The musical “Beautiful” has been on Broadway for ages now, so Carole King may be known to younger generations than the elderly boomers who were her original fans, but she’s inextricably tied to the nineteen sixties and seventies and the music of that era, at least in my mind. King is the subject of PBS’s “American Masters” series on Friday, February 19 (a clear indication of her age) and the program, while not as entertaining as a recent one on Mike Nichols, includes a lot of information that was new to me and features many of King’s great songs, most of them written for others to sing. That in itself is a reason to watch.

The quintessential nice Jewish girl from Brooklyn, King was born Carole Klein. Learning to play the piano at home, she had a band in high school and knew she wanted to be a songwriter early on. In those days, professional songwriters wrote to order. The filmmakers don’t mention what her family thought of that ambition; most middle-class Jewish parents would have had other hopes for their daughters. Hooking up with Gerry Goffin–personally and professionally–King began to write the music (he wrote the lyrics) for songs for some of the most successful performers of the era–Aretha Franklin, the Drifters, the Shirelles, the Monkees, Herman’s Hermits, and more. Many of those songs are immortal: at a recent Kennedy Center event honoring King, Aretha brought the house down singing “Natural Woman.” That’s a tribute to the song as well as the singer.

King and Goffin married when she became pregnant and moved to West Orange. Another famous songwriting team, Cynthia Weil and Barry Mann, get a lot of screen time, sharing impressions of what kept the couple together and eventually drove them apart. Goffin and King divorced soon after they moved to Los Angeles, and she began her solo songwriting/performing career. Her second album “Tapestry” was a huge success;it seemed almost everyone in 1971 owned it. It has sold about 25 millions copies worldwide since then.

King’s later life was not as familiar to me. She became involved with several other men, one of whom abused her, and she moved to Idaho. She got rid of the guy but kept the house. In addition to performing regularly, she is now an environmental activist supporting the northern Rockies.  The “American Masters” series doesn’t take a lot of chances, but it reliably provides a solid viewing experience, especially when the subject is interesting, as she is here.

Rabin: The Last Day

The 1995 assassination of Yitzhak Rabin achieved its goal: it turned Israel away from the Oslo Accords and ushered in a right-leaning government with no interest in making deals with the Palestinians. Amos Gitai’s docudrama “Rabin: The Last Day” purportedly traces the actions of the security services and the killer on that day in November, but really it is an impassioned excoriation of the settler movement and its influence on the country. The film is a sometimes confusing amalgam of newsreel footage, interviews with living people such as Shimon Peres and Leah Rabin, and dramatized recreations of the shadowy network of yeshiva students, settler rabbis, religious nationalists, and others who nurtured and supported the assassin, Yigal Amir. Lurking behind all of them, like a grim overlord, is Netanyahu, who in Gitai’s view, encouraged and benefited from the murder.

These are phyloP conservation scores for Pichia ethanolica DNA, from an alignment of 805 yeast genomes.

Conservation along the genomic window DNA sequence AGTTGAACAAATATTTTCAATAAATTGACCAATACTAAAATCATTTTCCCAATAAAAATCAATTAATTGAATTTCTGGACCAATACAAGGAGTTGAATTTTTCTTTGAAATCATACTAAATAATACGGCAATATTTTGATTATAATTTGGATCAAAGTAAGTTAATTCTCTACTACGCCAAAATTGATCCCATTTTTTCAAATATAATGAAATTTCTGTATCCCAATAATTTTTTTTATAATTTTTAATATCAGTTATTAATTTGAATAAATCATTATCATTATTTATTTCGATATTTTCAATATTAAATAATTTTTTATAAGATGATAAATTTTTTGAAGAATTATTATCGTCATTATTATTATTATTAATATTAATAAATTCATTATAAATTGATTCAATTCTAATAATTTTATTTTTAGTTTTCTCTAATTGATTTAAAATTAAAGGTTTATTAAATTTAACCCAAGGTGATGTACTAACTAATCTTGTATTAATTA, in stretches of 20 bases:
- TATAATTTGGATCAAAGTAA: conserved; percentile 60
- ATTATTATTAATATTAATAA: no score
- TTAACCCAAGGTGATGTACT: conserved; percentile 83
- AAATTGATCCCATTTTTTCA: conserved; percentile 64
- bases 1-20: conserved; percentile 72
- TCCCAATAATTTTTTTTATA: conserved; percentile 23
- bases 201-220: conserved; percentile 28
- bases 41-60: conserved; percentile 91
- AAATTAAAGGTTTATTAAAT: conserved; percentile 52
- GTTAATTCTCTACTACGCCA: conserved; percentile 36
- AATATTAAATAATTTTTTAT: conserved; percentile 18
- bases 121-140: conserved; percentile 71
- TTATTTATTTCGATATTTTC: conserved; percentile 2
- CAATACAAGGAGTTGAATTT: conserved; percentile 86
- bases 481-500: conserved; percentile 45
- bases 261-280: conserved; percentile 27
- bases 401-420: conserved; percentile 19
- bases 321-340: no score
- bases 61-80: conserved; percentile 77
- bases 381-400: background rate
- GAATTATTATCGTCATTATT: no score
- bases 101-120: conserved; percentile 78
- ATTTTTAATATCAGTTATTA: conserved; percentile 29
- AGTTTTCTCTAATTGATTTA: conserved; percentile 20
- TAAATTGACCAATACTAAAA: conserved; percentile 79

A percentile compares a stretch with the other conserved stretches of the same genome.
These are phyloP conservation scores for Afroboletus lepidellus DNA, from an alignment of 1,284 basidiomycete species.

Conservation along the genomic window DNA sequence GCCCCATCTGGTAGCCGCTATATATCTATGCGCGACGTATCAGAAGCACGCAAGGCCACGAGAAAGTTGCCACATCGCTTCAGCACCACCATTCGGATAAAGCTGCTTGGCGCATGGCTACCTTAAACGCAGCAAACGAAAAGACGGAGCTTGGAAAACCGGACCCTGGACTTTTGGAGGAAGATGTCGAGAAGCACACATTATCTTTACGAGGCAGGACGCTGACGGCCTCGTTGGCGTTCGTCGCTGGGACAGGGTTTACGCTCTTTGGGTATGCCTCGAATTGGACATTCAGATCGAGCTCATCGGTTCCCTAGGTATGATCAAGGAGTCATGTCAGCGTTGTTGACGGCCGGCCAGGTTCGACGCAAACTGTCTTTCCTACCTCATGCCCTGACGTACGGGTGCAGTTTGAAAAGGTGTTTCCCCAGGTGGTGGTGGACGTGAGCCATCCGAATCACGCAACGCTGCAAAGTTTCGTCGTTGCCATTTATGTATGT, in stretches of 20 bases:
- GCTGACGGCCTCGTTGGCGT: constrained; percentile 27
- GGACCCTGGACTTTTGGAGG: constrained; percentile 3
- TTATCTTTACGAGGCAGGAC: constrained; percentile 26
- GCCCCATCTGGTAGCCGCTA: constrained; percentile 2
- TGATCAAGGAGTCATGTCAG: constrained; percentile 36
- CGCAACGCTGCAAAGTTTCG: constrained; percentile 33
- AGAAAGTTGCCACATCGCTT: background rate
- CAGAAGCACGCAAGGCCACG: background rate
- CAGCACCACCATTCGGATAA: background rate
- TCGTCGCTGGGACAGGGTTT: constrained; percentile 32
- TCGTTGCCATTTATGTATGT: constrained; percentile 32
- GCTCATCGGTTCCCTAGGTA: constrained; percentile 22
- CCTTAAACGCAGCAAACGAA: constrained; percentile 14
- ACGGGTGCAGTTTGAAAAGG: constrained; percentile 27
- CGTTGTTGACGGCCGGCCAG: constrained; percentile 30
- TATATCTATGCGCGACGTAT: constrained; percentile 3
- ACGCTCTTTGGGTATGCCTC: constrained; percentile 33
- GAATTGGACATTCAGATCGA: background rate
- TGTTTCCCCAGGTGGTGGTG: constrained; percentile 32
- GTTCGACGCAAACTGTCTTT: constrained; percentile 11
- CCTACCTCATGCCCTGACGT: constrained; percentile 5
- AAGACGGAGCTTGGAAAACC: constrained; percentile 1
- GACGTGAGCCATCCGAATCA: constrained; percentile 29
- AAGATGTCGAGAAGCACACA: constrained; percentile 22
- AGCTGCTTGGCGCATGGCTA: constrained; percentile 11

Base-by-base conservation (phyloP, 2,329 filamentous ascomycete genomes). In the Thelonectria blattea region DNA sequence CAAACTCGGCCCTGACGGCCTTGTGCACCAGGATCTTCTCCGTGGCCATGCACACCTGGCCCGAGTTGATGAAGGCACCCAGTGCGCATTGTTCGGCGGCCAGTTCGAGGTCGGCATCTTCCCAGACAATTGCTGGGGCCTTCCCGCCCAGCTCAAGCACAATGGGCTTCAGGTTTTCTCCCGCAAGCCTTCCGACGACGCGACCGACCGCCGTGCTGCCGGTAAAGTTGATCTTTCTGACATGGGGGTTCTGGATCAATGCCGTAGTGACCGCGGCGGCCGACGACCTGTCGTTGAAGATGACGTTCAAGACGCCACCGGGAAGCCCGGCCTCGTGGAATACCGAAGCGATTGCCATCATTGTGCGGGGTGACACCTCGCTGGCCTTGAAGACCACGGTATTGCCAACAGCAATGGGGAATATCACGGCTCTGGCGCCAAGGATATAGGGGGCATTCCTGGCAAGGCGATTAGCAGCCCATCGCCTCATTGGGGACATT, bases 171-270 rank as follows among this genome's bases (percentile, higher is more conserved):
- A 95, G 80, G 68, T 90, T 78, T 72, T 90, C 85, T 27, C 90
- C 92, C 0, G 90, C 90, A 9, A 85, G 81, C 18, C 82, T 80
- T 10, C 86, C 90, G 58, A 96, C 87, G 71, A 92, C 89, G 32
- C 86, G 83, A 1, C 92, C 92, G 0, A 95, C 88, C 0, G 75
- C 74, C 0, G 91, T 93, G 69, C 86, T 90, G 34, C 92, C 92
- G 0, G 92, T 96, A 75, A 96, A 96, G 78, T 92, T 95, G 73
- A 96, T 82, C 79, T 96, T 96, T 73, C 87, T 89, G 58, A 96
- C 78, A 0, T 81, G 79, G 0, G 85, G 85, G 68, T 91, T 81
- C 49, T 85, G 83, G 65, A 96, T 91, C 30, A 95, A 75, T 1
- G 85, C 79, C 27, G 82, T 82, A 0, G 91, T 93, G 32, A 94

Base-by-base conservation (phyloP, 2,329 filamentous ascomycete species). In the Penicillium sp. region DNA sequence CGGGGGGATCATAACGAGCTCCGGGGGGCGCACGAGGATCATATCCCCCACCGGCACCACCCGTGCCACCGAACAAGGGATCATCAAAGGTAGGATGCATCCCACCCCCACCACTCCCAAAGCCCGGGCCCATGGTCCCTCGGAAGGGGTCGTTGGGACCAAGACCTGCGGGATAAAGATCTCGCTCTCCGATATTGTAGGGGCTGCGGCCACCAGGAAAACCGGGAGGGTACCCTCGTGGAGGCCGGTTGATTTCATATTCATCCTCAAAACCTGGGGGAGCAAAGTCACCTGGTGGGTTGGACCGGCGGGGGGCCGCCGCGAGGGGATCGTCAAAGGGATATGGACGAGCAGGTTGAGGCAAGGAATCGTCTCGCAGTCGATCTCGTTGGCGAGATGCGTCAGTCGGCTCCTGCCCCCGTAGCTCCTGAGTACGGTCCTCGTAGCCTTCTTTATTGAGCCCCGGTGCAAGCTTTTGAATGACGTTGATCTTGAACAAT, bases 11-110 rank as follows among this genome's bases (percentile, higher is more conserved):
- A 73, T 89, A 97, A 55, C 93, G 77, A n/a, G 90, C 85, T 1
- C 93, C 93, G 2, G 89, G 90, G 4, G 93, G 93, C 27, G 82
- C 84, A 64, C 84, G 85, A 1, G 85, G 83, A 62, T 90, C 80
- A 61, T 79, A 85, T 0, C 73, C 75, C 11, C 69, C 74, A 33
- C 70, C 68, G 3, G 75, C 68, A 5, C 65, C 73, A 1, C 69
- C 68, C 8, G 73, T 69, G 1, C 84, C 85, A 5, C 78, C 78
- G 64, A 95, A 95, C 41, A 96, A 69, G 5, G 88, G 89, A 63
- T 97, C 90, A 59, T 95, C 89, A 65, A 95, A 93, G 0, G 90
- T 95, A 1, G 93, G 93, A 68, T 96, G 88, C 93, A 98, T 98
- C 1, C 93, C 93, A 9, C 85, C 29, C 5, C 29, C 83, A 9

The film is not easy to understand for those unfamiliar with Israeli politics, and at times feels ungainly in its mixture of real and recreated scenes. But no one can miss Gitai’s sense of outrage and loss, and it’s difficult to disagree with his conclusions, considering what has happened since then.

Another Jewish Leader

ABC presented a four-hour version of the huge financial fraud perpetrated by Bernie Madoff this week and managed an equally astonishing feat: the show and Richard Dreyfuss’s wonderful performance turned the despised financier into an almost sympathetic character. The excellent script by Ben Robbins doesn’t argue that Madoff is a good guy by any means, but against the backdrop of the excesses of the 1980s and the crash of 2008, Madoff’s ponzi scheme does not seem that extraordinary. Was it that much worse than banks giving huge mortgages to people without jobs or income? The show depicts Madoff’s victims as pleading to be fleeced. He always played hard to get and never asked anyone for money, he boasts in the voiceover commentary. They wanted to believe that he could make them rich without risk, and he did just that for years, until he couldn’t anymore.

By letting Bernie tell the story, Robbins makes the audience identify with him in a way, and we admire the clever machinations of his mostly working class co-conspirators, the people who produced the fake records that backed up his claims. The show is far more critical of the regulatory agencies, such as the SEC, and the financial press, which seemed to ignore all the signs that something fishy was going on.

Blythe Danner’s Ruth Madoff is a weirdly ditsy woman, planning house renovations and beachfront brunches for the family. The most tortured characters are the two sons, who the script effectively exonerates of blame. Director Raymond de Felitta keeps it humming along, turning a convoluted and decades-long fraud into an intelligible and gripping story.